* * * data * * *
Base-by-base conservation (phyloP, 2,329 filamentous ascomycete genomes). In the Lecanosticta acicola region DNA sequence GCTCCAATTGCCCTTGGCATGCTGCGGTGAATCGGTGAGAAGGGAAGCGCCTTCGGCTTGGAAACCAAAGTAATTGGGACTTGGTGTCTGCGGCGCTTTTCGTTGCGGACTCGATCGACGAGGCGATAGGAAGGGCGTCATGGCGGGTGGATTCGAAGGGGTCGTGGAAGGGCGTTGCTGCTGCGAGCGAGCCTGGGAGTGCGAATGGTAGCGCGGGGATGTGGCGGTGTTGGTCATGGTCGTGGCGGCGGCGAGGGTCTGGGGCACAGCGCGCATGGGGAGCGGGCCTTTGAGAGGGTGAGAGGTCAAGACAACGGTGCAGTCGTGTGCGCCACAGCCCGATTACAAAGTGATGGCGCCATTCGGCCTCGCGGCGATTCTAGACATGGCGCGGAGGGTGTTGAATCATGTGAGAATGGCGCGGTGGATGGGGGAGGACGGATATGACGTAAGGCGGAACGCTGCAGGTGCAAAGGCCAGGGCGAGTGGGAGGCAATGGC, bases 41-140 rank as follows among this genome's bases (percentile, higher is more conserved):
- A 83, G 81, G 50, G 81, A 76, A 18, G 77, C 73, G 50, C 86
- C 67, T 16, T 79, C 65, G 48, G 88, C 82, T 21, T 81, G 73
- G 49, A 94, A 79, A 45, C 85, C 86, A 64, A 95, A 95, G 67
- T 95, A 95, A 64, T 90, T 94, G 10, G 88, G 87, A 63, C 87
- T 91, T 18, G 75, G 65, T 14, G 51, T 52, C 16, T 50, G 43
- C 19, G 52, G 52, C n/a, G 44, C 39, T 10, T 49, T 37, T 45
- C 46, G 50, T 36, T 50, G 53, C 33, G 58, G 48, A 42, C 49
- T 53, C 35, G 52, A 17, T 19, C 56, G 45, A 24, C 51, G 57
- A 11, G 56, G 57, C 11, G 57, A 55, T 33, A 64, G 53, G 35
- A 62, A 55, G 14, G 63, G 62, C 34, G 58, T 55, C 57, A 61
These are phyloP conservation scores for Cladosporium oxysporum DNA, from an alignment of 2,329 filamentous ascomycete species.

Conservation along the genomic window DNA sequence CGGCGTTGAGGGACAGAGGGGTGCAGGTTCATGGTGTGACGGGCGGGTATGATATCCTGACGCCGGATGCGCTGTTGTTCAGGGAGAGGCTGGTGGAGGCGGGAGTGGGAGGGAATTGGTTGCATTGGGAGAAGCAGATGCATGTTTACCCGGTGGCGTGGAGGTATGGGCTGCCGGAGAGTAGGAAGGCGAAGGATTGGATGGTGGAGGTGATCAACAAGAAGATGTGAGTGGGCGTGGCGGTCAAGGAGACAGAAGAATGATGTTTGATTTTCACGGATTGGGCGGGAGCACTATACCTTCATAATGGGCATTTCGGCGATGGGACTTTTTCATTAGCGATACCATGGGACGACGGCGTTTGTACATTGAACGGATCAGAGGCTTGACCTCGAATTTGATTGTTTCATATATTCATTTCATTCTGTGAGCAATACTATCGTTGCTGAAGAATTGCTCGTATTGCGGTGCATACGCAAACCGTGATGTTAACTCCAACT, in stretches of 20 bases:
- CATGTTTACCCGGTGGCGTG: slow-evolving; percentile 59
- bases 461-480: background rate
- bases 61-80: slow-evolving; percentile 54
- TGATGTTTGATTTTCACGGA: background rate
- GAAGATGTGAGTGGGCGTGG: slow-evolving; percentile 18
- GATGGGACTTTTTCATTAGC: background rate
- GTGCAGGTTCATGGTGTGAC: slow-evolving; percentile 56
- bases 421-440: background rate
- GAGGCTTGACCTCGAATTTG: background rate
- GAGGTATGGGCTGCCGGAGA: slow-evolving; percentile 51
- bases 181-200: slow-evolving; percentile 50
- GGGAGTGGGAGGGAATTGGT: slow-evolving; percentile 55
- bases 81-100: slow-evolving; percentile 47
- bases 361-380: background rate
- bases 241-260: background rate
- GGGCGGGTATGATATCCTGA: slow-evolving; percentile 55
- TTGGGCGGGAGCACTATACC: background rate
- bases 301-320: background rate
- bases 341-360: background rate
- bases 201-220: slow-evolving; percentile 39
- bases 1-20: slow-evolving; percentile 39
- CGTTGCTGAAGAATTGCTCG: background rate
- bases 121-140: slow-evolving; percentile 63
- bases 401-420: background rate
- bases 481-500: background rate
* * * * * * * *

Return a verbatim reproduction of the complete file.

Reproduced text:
Base-by-base conservation (phyloP, 2,329 filamentous ascomycete genomes). In the Lecanosticta acicola region DNA sequence GCTCCAATTGCCCTTGGCATGCTGCGGTGAATCGGTGAGAAGGGAAGCGCCTTCGGCTTGGAAACCAAAGTAATTGGGACTTGGTGTCTGCGGCGCTTTTCGTTGCGGACTCGATCGACGAGGCGATAGGAAGGGCGTCATGGCGGGTGGATTCGAAGGGGTCGTGGAAGGGCGTTGCTGCTGCGAGCGAGCCTGGGAGTGCGAATGGTAGCGCGGGGATGTGGCGGTGTTGGTCATGGTCGTGGCGGCGGCGAGGGTCTGGGGCACAGCGCGCATGGGGAGCGGGCCTTTGAGAGGGTGAGAGGTCAAGACAACGGTGCAGTCGTGTGCGCCACAGCCCGATTACAAAGTGATGGCGCCATTCGGCCTCGCGGCGATTCTAGACATGGCGCGGAGGGTGTTGAATCATGTGAGAATGGCGCGGTGGATGGGGGAGGACGGATATGACGTAAGGCGGAACGCTGCAGGTGCAAAGGCCAGGGCGAGTGGGAGGCAATGGC, bases 41-140 rank as follows among this genome's bases (percentile, higher is more conserved):
- A 83, G 81, G 50, G 81, A 76, A 18, G 77, C 73, G 50, C 86
- C 67, T 16, T 79, C 65, G 48, G 88, C 82, T 21, T 81, G 73
- G 49, A 94, A 79, A 45, C 85, C 86, A 64, A 95, A 95, G 67
- T 95, A 95, A 64, T 90, T 94, G 10, G 88, G 87, A 63, C 87
- T 91, T 18, G 75, G 65, T 14, G 51, T 52, C 16, T 50, G 43
- C 19, G 52, G 52, C n/a, G 44, C 39, T 10, T 49, T 37, T 45
- C 46, G 50, T 36, T 50, G 53, C 33, G 58, G 48, A 42, C 49
- T 53, C 35, G 52, A 17, T 19, C 56, G 45, A 24, C 51, G 57
- A 11, G 56, G 57, C 11, G 57, A 55, T 33, A 64, G 53, G 35
- A 62, A 55, G 14, G 63, G 62, C 34, G 58, T 55, C 57, A 61
These are phyloP conservation scores for Cladosporium oxysporum DNA, from an alignment of 2,329 filamentous ascomycete species.

Conservation along the genomic window DNA sequence CGGCGTTGAGGGACAGAGGGGTGCAGGTTCATGGTGTGACGGGCGGGTATGATATCCTGACGCCGGATGCGCTGTTGTTCAGGGAGAGGCTGGTGGAGGCGGGAGTGGGAGGGAATTGGTTGCATTGGGAGAAGCAGATGCATGTTTACCCGGTGGCGTGGAGGTATGGGCTGCCGGAGAGTAGGAAGGCGAAGGATTGGATGGTGGAGGTGATCAACAAGAAGATGTGAGTGGGCGTGGCGGTCAAGGAGACAGAAGAATGATGTTTGATTTTCACGGATTGGGCGGGAGCACTATACCTTCATAATGGGCATTTCGGCGATGGGACTTTTTCATTAGCGATACCATGGGACGACGGCGTTTGTACATTGAACGGATCAGAGGCTTGACCTCGAATTTGATTGTTTCATATATTCATTTCATTCTGTGAGCAATACTATCGTTGCTGAAGAATTGCTCGTATTGCGGTGCATACGCAAACCGTGATGTTAACTCCAACT, in stretches of 20 bases:
- CATGTTTACCCGGTGGCGTG: slow-evolving; percentile 59
- bases 461-480: background rate
- bases 61-80: slow-evolving; percentile 54
- TGATGTTTGATTTTCACGGA: background rate
- GAAGATGTGAGTGGGCGTGG: slow-evolving; percentile 18
- GATGGGACTTTTTCATTAGC: background rate
- GTGCAGGTTCATGGTGTGAC: slow-evolving; percentile 56
- bases 421-440: background rate
- GAGGCTTGACCTCGAATTTG: background rate
- GAGGTATGGGCTGCCGGAGA: slow-evolving; percentile 51
- bases 181-200: slow-evolving; percentile 50
- GGGAGTGGGAGGGAATTGGT: slow-evolving; percentile 55
- bases 81-100: slow-evolving; percentile 47
- bases 361-380: background rate
- bases 241-260: background rate
- GGGCGGGTATGATATCCTGA: slow-evolving; percentile 55
- TTGGGCGGGAGCACTATACC: background rate
- bases 301-320: background rate
- bases 341-360: background rate
- bases 201-220: slow-evolving; percentile 39
- bases 1-20: slow-evolving; percentile 39
- CGTTGCTGAAGAATTGCTCG: background rate
- bases 121-140: slow-evolving; percentile 63
- bases 401-420: background rate
- bases 481-500: background rate